This is an old one, but it may news to some readers that vh has some posts in English at his blog Orienteringsforsøk.

Another blog that looks worth checking out is Recollecting Philosophy.

And finally, there is a selection of papers from the International Wittgenstein Symposia in Kirchberg am Wechsel available here. (Just look to the right where it says 'Browse' and then choose to browse by issue, author, or title.)

Friday, January 11, 2013

More of the best of 2012

Here's The Philosophers Magazine on the best philosophy books of 2012. As I recall they particularly wanted relatively accessible books. With that in mind, this was my recommendation:
Jim Holt, Why Does the World Exist?: An Existential Detective Story, Liveright.
This book is written mostly as a series of interviews with philosophers, physicists, and theologians, with lots of scene-setting information about Holt’s travels and thoughts between interviews. The story is personal as well as philosophical, especially at the end when he addresses questions of love and death as well as the big metaphysical question that drives the book. Constantly returning to the same issue could seem repetitive, but on the whole Holt avoids this trap, and I can’t imagine a more accessible and likeable introduction to the question of why there is something rather than nothing.

The Flexible Constitution

Sean Wilson's book The Flexible Constitution sounds promising:
This is an ambitious work on constitutional theory. Influenced by the views of Ludwig Wittgenstein, Sean Wilson tackles the problem of how a judge can obey a document written in ordinary, flexible language. He argues that whether something is “constitutional” is not an historical fact, but is an artisan judgment. Criteria are set forth showing why some judgments represent superior connoisseurship and why others do not. Along the way, Wilson offers a potent critique of originalism. He not only explains this belief system, but shows why it is inherently incompatible with the American legal system. His conclusion is that originalism can only be understood as a legal ideology, not a meaningful contribution to philosophy of law. The ways of thinking about constitutional interpretation provided in the book end up challenging the scholarship of Ronald Dworkin and numerous law professors. And the findings also challenge the way that professors of politics often think about whether a judge has “followed law.” 
He also has a website with some intriguing material for teaching a course on Wittgenstein.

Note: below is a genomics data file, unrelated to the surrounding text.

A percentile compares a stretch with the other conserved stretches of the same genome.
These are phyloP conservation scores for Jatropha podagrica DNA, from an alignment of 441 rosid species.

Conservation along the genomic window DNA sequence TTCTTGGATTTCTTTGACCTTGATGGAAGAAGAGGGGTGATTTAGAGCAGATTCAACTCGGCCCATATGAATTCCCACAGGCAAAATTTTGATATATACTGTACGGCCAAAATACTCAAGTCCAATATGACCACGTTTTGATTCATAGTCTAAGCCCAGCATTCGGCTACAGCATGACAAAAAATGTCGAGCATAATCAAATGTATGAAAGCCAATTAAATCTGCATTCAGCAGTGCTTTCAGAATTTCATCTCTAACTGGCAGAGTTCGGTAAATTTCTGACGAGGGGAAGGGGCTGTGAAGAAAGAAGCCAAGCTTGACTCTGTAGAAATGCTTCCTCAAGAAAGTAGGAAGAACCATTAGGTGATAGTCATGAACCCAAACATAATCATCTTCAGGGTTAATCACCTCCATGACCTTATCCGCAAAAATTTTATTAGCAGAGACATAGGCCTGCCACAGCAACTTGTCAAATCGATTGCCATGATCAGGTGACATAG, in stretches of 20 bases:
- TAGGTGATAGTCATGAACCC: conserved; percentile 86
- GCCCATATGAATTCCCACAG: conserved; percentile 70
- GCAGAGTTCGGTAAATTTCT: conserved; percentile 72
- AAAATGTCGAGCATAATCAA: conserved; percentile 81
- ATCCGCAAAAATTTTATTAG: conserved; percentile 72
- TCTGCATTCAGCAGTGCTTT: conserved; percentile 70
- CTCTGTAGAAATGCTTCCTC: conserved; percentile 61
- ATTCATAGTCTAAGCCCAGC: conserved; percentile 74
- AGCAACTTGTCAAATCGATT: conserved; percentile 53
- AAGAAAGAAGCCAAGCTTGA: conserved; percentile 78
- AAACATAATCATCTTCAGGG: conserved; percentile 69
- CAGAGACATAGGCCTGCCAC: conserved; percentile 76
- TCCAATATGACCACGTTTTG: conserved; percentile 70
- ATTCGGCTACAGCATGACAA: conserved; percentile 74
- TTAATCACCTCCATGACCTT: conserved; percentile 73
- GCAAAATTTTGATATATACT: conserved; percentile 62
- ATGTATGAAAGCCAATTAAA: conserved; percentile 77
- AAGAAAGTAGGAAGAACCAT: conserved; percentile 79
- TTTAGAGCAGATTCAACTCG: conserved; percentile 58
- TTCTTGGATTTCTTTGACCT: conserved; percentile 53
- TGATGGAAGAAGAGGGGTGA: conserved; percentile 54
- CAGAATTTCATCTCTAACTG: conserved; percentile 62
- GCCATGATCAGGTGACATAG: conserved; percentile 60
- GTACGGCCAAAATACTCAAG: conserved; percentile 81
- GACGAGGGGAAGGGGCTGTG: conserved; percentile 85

Tuesday, January 8, 2013

Is being a professor a stressful job?

(This has been discussed all over Facebook, but if you want links, Brian Leiter has some here.)

The question is difficult to answer, partly because there is no such job. College-level instructors have different types of terms of employment, and few have the traditional or stereotypical tenured professor-type job.

Being a tenured professor as this is traditionally understood is hugely stress-free. You do as much or as little research as you like, on whatever you want. You don't teach very much, and you teach the stuff you like, mostly if not exclusively to students who have chosen to major in your subject. You have some other administrative duties, but you don't have to take these very seriously. You are well paid, and you cannot be fired. But this describes almost no one's actual job.

According to this Chronicle of Higher Education article, "those with some kind of tenure status represent a mere quarter of all instructors," and the author includes tenure-track-but-not-yet-(and-maybe-never-)tenured people in that category. And that was two and a half years ago. Of the lucky elite among instructors who have tenure, about 2% are fired every year according to the National Education Association. So not that many have tenure, and no one has a guaranteed job for life. 
There is another sense in which the job of being a professor does not exist. There is not one such job, not just one sense in which one can be a professor. Some are adjunct, some are full-time but contingent, some are tenure-track but don't have tenure, some have tenure but are subject to post-tenure review, and so on. The level of stress varies enormously.  I have it relatively good, but I'm well aware that my position could be terminated if the administration decides that we don't need anyone teaching philosophy, or that I could be dismissed if the administration decides that I am not doing my job properly, and that I can be told what to teach and how to teach it. So even my tenured position has its stress (and I know how much better off I am than adjunct and contingent faculty members).

Leiter says:

The crucial facts are that tenure-stream faculty have considerable autonomy and considerable control over when and where they work, even if they are working fifty hours or more per week.  The same can not be said for lawyers, most doctors, office workers, business men and women of all stripes, and so on.